Outremont to open registries on places of worship ban

Chassidic shuls, like this one on Hutchison Avenue, are under pressure in Outremont to not expand into the commercial districts.
Chassidic shuls, like this one on Hutchison Avenue, are under pressure in Outremont to not expand into the commercial districts

MONTREAL – Outremont has moved a step closer to holding referendums on a controversial bylaw that would prohibit new places of worship on its main commercial arteries.

At an extraordinary meeting Feb. 29, the borough council voted in favour of opening two public registries at the end of March concerning the zones around Laurier and Bernard avenues.

The bylaw, which was passed on second reading by a majority of the four councillors in December, is being vigorously opposed by the chassidic community. With its growing numbers, the community says it must have more places of worship, and they have to be located near where its members live.


Chassidim have traditionally held religious services in former residential or commercial properties, and had made a request to open a new centre on Bernard before the bylaw was proposed last fall.

Some Chassidim have hired prominent civil rights lawyer Julius Grey, who sent the council a demand letter in December warning that if the bylaw comes into force, they will contest it in court.

Outremont wants to restrict new places of worship to a zone in the northeast section of the borough.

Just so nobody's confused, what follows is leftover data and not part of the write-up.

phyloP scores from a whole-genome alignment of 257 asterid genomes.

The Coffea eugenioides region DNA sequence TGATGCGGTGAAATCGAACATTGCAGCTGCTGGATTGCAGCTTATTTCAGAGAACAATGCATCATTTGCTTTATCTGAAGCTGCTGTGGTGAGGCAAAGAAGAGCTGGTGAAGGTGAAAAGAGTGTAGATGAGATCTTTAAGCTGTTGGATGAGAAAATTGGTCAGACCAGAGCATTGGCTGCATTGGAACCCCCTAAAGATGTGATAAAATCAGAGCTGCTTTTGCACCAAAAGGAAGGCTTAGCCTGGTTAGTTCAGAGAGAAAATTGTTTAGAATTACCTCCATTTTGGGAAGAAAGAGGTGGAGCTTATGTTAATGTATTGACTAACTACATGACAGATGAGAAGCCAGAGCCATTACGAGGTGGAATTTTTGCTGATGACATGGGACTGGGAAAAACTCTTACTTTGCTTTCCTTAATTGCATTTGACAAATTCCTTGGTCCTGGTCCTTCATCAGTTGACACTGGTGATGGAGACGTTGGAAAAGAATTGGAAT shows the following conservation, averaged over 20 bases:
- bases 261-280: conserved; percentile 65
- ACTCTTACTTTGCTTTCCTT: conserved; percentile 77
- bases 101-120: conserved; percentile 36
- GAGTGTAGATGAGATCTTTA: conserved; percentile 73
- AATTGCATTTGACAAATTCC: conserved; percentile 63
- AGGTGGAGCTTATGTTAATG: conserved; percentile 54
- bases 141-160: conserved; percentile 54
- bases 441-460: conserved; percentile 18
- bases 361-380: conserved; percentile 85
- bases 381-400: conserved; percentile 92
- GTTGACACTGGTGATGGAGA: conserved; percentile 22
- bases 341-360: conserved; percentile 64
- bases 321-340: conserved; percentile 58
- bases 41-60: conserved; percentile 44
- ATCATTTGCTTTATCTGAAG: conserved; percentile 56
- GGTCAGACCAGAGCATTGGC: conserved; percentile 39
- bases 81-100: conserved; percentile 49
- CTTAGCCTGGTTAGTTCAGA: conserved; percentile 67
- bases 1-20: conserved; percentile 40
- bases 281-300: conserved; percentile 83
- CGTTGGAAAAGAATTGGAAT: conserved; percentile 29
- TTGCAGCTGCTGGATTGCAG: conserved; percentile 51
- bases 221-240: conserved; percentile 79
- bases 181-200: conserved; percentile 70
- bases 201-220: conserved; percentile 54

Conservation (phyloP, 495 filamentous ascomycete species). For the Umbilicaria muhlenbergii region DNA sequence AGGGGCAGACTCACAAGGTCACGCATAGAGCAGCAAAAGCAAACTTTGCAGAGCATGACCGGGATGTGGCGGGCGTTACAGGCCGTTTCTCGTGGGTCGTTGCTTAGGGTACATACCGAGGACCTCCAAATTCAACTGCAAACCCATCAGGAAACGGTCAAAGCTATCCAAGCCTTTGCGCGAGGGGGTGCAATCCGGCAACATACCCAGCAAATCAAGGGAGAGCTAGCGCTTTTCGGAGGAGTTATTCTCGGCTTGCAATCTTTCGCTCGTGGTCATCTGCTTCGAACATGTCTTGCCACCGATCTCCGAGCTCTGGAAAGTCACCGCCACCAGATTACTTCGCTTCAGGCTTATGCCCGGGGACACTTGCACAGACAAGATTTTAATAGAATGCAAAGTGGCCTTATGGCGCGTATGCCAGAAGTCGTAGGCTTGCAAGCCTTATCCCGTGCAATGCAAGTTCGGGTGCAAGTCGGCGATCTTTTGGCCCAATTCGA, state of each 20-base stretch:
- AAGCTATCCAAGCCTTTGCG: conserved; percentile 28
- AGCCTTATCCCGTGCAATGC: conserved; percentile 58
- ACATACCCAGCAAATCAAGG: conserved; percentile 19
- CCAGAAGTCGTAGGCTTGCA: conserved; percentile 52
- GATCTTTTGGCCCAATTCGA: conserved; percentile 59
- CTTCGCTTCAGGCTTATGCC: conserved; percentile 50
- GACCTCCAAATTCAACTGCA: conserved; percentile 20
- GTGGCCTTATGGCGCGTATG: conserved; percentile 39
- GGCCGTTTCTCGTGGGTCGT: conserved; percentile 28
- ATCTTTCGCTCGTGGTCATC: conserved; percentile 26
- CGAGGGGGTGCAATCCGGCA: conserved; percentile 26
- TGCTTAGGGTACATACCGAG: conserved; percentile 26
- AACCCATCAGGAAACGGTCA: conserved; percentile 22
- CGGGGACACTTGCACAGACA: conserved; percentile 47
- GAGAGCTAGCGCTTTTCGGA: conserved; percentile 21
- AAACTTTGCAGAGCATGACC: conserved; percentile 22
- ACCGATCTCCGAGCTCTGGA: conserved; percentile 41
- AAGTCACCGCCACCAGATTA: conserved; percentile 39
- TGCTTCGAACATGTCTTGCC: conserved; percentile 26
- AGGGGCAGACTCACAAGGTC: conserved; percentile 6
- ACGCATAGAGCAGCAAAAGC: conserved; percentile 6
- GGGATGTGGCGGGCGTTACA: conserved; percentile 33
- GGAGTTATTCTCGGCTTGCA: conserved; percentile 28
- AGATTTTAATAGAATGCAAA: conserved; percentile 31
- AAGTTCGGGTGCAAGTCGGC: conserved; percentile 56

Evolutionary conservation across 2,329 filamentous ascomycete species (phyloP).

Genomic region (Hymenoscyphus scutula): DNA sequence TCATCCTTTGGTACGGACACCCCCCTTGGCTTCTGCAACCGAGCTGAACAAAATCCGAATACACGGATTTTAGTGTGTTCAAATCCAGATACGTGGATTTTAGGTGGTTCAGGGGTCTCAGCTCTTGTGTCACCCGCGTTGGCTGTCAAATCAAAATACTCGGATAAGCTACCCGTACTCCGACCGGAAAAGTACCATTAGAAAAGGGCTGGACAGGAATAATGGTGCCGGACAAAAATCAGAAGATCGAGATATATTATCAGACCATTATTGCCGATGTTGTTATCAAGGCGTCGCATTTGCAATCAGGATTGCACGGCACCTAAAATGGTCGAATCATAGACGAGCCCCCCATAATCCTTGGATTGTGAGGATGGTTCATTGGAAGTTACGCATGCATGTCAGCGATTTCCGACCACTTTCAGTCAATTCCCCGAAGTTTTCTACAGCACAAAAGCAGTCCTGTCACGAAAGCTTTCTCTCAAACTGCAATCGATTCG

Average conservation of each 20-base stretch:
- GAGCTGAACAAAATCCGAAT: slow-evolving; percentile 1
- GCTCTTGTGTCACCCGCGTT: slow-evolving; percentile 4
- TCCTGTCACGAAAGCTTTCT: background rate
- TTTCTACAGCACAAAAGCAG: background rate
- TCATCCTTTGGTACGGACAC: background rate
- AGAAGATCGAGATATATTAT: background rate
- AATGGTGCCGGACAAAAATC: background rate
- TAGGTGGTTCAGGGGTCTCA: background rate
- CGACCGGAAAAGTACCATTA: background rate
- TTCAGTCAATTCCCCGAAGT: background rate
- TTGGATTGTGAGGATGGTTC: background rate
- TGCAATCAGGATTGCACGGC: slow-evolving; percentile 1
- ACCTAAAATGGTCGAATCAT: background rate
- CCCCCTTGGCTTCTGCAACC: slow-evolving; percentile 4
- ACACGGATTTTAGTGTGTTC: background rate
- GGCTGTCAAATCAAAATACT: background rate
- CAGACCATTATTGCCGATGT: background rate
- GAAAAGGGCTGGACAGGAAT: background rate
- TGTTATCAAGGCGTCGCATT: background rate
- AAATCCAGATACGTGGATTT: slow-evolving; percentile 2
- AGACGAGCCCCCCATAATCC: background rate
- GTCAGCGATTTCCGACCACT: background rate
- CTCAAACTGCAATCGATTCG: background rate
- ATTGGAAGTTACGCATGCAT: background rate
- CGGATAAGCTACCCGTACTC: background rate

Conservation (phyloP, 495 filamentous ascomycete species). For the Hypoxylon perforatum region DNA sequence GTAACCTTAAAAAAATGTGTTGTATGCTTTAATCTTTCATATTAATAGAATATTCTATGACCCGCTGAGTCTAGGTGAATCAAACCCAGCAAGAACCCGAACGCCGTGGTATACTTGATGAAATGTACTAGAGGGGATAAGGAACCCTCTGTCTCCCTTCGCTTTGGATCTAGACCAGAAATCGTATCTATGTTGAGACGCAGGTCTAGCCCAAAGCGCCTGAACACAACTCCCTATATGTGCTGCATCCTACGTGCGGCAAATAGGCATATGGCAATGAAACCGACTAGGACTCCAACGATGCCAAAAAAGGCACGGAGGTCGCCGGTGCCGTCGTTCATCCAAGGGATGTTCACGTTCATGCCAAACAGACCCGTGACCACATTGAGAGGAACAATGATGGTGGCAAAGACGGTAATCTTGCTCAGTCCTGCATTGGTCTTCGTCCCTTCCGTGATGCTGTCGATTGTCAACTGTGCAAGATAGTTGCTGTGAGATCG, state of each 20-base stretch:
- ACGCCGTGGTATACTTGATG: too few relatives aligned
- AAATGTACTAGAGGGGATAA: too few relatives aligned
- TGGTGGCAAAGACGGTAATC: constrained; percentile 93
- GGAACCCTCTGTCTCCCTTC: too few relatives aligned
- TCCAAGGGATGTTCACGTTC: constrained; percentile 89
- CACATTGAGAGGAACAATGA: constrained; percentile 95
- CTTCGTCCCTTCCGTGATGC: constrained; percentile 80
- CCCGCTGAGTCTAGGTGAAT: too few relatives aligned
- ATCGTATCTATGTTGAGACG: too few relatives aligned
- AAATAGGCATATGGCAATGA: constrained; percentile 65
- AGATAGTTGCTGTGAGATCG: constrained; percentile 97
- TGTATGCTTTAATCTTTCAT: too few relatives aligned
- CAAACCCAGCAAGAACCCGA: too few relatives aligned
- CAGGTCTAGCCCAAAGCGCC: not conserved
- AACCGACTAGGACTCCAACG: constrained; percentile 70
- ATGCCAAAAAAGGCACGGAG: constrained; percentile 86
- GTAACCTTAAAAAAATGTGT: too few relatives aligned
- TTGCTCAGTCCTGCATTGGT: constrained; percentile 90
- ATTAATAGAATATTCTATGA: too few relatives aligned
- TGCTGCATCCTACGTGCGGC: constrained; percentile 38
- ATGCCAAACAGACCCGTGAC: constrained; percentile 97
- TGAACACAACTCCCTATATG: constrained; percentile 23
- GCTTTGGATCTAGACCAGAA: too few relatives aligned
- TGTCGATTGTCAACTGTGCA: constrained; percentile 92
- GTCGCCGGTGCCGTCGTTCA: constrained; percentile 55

The intention of the ban is to revitalize commerce on Laurier and Bernard.

The council was expected to announce the week of March 7 who can sign the registries and the percentage needed to trigger a referendum.

If those requirements are met, the referendums may be held before the summer.

In January, the borough held a public consultation in which eligible residents or business owners in the three affected zones could record their interest in participating a referendum, the first step in the process according to provincial law.

Sufficient demands were received for the Bernard and Laurier areas, nine and seven, respectively, but the two from the zone bordered by Hutchison and Van Hornes avenues and the railway tracks were judged to be invalid. That is the zone where the borough is proposing to limit the establishment of new places of worship.

The sole councillor to vote against the bylaw and the holding of referendums is Mindy Pollak, a chassidic community member.


Alex Werzberger, one of the complainants named in Grey’s demand letter, said the chassidic community will mobilize to get members to sign the registers.

However, they will do so not because they are eager for a referendum because otherwise “they will say those people don’t care. It’s just a few troublemakers.”

He points out that the council is not obliged to hold a referendum even if enough names are put on the registries.

“The council can still withdraw or shelve the bylaw,” he said.